ZnO is a material of interest in fundamental studies of the semiconductor/electrolyte (SC/EL) interface. ZnO also has practical applications in transparent conducting electrodes, sensors, and topical medical pastes that take advantage of its UV-induced generation of peroxide species, which act as sterilizing agents. ZnO nanorods can act as charge collecting electrodes in dye-sensitized www.selleckchem.com/products/CHIR-258.html Inhibitors,Modulators,Libraries photo-electrochemical cells. Many of these applications are based on electrochemical reactions at the ZnO surface, which involve free carriers.Semiconductor problems have also stimulated many physicists to probe electrochemical questions. In this paper, we discuss several areas in which ZnO semiconductors have offered new perspectives on electrochemistry. For this discussion, we have chosen the principal areas listed below.
Energy levels in semiconductors and electrolytesThe electrical double layerMapping of the semiconductor band edge positions relative to solution redox levels (pH-sensing).The role of surface states.We will, in the present paper, look at the distributions of charge, potential, and capacitance Inhibitors,Modulators,Libraries at the zinc oxide-electrolyte interface. The distinction between metal and semiconductor electrodes is important when we consider the electrostatics across the corresponding solid-liquid interfaces.2.?Energy Levels in Semiconductors and Liquids2.1. Electron Energy Levels in Semiconductors and the Energy Band ModelThe quantum theory of solids presents a complete description of the energy levels in a semiconductor, the nature of charge carriers, and laws governing their motion [1,2].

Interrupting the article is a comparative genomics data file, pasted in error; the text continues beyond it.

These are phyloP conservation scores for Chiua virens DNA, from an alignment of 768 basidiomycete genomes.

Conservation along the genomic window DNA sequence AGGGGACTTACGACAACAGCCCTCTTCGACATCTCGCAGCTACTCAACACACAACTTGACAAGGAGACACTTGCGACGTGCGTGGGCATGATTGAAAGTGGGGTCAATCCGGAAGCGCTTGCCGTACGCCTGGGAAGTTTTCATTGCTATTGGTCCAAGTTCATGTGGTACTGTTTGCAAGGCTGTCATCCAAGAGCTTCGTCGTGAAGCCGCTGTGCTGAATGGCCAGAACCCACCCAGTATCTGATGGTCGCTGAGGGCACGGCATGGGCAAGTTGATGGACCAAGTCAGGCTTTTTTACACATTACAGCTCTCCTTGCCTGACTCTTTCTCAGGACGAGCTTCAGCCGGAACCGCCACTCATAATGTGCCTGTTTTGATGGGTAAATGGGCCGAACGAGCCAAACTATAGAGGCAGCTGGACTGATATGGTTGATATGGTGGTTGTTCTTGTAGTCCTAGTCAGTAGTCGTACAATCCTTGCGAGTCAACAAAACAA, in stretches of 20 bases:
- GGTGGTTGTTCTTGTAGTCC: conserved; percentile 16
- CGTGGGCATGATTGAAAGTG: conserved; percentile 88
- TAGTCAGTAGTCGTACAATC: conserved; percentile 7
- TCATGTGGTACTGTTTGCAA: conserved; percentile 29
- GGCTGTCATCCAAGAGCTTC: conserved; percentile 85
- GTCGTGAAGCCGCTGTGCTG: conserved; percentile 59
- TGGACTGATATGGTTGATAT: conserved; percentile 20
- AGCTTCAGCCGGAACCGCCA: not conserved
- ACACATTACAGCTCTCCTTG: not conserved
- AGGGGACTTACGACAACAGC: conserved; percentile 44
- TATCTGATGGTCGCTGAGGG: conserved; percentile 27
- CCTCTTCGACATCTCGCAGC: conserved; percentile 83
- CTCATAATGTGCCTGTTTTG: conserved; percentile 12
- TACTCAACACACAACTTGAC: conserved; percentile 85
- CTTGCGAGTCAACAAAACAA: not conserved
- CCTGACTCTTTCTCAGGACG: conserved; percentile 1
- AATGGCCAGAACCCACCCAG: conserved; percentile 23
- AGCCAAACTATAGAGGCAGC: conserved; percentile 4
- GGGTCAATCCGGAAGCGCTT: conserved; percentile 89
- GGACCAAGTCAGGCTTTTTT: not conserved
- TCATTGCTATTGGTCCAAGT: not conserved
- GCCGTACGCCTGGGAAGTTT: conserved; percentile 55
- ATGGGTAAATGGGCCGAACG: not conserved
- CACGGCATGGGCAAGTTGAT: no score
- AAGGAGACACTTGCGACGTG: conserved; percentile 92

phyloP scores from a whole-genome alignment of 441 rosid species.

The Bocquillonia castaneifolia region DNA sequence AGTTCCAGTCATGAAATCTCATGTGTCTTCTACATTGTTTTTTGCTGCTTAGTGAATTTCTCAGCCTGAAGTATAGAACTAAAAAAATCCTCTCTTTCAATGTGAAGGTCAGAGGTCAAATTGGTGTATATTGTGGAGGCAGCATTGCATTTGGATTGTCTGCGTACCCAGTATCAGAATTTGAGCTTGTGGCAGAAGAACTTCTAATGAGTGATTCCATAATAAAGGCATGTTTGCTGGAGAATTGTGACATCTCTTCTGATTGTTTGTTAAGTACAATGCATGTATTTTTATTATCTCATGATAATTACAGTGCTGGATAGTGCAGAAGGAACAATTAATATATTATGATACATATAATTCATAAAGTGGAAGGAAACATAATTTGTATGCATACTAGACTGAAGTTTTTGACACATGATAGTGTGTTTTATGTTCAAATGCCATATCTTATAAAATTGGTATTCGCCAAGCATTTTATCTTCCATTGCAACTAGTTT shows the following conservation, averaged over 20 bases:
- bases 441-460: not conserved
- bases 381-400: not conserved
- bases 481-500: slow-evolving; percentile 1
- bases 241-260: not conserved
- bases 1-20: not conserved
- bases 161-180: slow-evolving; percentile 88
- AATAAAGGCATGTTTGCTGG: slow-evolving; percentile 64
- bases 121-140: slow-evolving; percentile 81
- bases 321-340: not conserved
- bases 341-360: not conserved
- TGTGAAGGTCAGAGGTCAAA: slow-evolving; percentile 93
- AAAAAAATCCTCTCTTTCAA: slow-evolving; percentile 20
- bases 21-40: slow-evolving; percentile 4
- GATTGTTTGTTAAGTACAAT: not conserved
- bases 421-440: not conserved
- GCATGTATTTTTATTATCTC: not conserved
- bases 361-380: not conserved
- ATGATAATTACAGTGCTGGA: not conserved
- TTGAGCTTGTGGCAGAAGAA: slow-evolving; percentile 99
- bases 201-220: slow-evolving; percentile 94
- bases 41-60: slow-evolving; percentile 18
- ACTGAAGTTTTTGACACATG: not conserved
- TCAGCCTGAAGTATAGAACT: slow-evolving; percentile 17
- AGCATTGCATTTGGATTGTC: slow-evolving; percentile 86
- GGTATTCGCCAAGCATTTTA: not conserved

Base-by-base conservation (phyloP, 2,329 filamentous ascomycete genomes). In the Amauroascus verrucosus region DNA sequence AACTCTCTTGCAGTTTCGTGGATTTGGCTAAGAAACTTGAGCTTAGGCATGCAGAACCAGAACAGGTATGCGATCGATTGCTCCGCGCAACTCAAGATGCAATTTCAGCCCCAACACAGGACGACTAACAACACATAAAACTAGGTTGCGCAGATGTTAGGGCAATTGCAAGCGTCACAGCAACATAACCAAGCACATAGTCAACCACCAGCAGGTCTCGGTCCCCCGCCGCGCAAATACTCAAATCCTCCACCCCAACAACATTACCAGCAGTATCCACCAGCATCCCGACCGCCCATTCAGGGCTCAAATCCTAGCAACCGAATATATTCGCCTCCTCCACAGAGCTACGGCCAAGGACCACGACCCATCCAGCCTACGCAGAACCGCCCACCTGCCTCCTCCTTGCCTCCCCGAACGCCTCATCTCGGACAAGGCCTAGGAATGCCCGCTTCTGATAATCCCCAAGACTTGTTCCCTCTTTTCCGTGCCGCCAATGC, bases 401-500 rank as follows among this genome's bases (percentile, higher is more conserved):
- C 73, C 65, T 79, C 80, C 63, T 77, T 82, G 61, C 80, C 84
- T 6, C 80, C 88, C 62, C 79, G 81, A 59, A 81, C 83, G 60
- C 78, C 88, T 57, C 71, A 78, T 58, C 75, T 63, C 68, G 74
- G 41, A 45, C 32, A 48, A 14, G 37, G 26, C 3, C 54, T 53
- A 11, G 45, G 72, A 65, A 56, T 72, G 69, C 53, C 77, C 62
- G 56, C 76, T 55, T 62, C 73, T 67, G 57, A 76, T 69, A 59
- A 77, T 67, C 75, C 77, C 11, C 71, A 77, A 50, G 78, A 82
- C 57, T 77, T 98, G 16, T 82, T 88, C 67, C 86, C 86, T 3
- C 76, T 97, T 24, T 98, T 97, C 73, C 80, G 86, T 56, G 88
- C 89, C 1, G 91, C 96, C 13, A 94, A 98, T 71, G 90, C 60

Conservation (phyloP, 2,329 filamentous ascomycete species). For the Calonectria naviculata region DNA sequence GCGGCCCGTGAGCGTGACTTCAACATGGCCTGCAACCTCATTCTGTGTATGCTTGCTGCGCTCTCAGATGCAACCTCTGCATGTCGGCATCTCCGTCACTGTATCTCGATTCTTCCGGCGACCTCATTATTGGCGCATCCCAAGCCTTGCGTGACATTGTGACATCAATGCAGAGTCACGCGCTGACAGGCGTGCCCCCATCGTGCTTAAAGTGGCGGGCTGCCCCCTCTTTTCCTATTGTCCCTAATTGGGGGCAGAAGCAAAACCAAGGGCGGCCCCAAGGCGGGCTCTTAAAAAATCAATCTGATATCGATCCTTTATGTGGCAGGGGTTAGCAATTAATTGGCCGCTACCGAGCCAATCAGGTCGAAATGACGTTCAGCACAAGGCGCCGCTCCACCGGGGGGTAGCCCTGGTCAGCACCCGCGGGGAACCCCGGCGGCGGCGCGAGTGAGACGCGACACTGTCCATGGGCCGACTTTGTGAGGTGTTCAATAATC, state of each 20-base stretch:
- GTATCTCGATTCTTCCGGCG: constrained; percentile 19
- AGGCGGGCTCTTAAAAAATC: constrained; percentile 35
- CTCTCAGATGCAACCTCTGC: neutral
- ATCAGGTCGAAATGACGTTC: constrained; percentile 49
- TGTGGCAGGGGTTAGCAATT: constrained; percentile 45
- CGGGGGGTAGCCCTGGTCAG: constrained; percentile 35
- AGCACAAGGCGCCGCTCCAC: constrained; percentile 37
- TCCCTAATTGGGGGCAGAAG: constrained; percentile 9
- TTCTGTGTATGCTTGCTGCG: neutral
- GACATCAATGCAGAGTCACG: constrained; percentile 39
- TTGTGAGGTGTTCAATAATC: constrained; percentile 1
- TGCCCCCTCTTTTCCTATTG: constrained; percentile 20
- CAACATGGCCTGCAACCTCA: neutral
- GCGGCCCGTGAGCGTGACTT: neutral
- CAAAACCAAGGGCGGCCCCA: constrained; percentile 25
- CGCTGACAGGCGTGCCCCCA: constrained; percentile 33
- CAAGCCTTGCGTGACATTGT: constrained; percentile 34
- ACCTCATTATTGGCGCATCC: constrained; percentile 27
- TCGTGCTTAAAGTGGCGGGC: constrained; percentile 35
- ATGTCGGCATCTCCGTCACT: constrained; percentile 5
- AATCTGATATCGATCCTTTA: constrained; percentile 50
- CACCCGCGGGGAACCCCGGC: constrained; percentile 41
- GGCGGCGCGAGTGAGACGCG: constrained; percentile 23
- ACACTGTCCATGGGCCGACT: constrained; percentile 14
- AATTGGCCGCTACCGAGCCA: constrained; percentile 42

The filled energy states correspond to the valence band (its upper edge is denoted as Ev) and the empty states to the conduction band (its lower edge is denoted Ec). The energy bands are separated by the band gap, Eg, as illustrated in Figure 1a. In solid state physics, Inhibitors,Modulators,Libraries the vacuum level is taken as the zero energy reference.Figure 1.Energy levels in (a) a semiconductor and (b) a redox electrolyte, shown with a common vacuum reference scale, where �� and are the semiconductor electron affinity and work function, respectively.The density of energy states within the energy bands increases with the square root of energy above the conduction band or below the valence band edge and is given Inhibitors,Modulators,Libraries by:NC=82��h3(me*)32(E?Ec)12(1)for the conduction band and:NC=82��h3(mh*)32(E?EV)12(2)for the valence band, in which h is Planck��s constant and me* and mh* are the effective masses of electrons and holes, respectively.
The electron and hole densities in the conduction and valence bands, respectively, are related to the corresponding Fermi levels, EF,n and EF,p, by:n=Nc exp(?Ec?EF,nkT)(3)p=NV exp(?EV?EF,pkT)(4)in which Nc and Nv are given by Equations (1) and (2). At equilibrium, the Entinostat Fermi levels of electrons and holes are identical, i.e., EF,n = EF,p = EF, n = normally n0, and p = p0.